IT is a ferocious weed that can blister and burn unsuspecting victims while also causing havoc in its surrounding environment however the unique genetic make-up of the humble sheep means it may have met its match.
Scots environmentalists have launched an innovative bid to destroy the spread of Giant Hogweed by introducing sheep to decimate the plant before it reaches full maturity.
After 12 years of trying to kill the Giant Hogweeds with chemical spray around the River Deveron in Aberdeenshire, management at the Deveron, Bogie and Isla Rivers Trust have bought in 20 sheep to help battle the Hogweed.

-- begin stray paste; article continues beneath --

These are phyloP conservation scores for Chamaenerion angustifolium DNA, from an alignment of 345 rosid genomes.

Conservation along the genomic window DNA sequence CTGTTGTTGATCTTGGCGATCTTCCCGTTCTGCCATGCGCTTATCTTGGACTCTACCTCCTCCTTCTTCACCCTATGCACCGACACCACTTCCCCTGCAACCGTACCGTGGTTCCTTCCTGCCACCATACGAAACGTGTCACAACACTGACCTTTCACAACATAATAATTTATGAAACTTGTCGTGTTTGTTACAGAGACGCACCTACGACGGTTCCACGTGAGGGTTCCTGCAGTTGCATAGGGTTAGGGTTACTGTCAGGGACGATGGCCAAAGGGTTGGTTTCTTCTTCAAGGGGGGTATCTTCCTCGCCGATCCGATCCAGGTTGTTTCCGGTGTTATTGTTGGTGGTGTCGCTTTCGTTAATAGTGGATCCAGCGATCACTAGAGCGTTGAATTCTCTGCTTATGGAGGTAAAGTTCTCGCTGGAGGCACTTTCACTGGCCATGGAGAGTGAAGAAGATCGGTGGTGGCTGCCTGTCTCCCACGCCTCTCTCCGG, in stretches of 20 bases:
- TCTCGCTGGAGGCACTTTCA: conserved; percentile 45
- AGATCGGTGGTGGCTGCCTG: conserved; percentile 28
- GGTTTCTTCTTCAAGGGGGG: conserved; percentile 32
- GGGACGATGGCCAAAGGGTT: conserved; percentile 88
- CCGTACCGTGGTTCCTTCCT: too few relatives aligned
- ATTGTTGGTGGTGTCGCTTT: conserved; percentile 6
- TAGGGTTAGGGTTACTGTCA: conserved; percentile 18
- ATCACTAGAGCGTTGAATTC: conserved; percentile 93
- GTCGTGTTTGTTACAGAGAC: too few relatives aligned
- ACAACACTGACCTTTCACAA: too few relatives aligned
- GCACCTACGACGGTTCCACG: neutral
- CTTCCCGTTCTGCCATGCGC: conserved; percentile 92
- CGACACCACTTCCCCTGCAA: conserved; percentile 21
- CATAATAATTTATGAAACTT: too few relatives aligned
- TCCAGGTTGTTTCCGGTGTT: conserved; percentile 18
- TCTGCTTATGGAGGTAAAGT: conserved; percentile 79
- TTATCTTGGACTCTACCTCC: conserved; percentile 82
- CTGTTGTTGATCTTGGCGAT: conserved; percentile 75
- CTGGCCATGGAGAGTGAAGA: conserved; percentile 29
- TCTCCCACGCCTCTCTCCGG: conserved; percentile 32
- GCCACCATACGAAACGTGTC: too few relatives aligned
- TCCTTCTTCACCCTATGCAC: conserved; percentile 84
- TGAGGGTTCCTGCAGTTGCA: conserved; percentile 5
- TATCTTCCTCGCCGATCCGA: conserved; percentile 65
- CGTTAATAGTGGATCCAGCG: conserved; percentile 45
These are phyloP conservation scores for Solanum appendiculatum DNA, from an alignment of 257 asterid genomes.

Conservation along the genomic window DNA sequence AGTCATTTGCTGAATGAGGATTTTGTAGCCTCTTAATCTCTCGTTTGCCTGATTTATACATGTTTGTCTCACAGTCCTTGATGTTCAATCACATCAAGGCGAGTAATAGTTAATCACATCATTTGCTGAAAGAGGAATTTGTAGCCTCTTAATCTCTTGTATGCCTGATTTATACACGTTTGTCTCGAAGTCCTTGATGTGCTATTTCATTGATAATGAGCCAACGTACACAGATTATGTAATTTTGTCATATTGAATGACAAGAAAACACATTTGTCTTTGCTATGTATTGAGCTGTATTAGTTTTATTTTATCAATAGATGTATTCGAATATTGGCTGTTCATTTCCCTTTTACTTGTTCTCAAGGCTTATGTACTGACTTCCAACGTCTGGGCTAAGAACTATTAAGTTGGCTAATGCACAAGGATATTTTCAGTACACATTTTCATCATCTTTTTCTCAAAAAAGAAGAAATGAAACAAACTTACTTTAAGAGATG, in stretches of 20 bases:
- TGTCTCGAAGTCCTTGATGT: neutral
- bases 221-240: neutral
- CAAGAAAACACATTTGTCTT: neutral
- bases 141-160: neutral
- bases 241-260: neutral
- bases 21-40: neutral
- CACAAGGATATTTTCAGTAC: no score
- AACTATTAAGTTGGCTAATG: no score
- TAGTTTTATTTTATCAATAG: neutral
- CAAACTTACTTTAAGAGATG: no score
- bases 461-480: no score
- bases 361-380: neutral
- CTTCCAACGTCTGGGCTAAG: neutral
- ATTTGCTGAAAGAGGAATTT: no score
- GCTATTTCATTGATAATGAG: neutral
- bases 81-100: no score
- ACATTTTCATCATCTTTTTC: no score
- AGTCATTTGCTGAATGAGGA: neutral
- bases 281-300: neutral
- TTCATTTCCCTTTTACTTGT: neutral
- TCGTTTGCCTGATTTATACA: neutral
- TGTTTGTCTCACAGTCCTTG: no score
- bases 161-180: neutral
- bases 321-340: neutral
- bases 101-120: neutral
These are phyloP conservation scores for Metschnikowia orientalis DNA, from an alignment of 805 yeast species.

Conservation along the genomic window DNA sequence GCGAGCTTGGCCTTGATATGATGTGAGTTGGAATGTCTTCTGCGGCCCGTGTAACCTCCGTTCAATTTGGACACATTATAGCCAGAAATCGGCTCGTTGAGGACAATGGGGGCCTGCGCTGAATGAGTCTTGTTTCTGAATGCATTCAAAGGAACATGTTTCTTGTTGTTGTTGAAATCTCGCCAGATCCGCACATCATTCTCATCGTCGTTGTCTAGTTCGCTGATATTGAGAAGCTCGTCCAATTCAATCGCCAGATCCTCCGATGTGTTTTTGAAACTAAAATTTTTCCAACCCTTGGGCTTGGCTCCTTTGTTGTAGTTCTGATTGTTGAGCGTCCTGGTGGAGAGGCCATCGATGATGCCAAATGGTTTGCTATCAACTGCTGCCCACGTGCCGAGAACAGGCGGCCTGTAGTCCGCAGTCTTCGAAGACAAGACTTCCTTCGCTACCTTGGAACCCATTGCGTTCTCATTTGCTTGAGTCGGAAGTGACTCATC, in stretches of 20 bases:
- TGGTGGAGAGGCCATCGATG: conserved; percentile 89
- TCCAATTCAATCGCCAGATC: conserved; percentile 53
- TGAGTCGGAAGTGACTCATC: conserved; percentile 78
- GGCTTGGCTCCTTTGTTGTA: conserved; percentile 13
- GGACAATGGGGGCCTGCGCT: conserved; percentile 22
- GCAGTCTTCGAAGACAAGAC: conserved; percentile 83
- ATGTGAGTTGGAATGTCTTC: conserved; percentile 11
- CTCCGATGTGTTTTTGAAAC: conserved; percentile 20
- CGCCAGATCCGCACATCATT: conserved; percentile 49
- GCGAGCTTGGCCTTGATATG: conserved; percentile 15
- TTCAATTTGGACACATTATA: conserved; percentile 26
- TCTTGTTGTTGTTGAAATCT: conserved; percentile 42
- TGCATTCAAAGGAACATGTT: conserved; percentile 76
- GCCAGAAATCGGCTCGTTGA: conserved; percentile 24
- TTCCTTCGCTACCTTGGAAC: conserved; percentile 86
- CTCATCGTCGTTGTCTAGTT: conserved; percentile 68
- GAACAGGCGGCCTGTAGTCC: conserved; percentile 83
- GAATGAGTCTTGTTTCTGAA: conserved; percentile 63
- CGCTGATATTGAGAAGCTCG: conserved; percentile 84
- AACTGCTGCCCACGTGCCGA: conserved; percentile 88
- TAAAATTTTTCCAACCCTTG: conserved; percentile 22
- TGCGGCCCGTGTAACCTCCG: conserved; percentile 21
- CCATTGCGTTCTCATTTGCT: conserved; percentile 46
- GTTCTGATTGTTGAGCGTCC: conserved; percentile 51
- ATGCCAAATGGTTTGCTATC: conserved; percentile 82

Trust volunteer Robin said: “I noticed there were some fields where sheep graze Giant Hogweed in the early stages when it’s just coming into leaf.
“They tend to graze it up till the end of June. By June the plant starts to grow rapidly and the sap starts to rise - that’s when the animals start saying ‘we don’t like the taste of that so much now’.
“After some research, a university in Denmark found that some goats and black-faced sheep eat it before then with ease because the pigmentation in their skin prevents them from blistering.
“So we’ve bought 20 sheep thanks to some funds from the Scottish Natural Heritage that they’ve given us for this trial.
“We’re going to see what happens and if we do prove that it’s a success after 5-10 years more, areas will be having sheep put in.”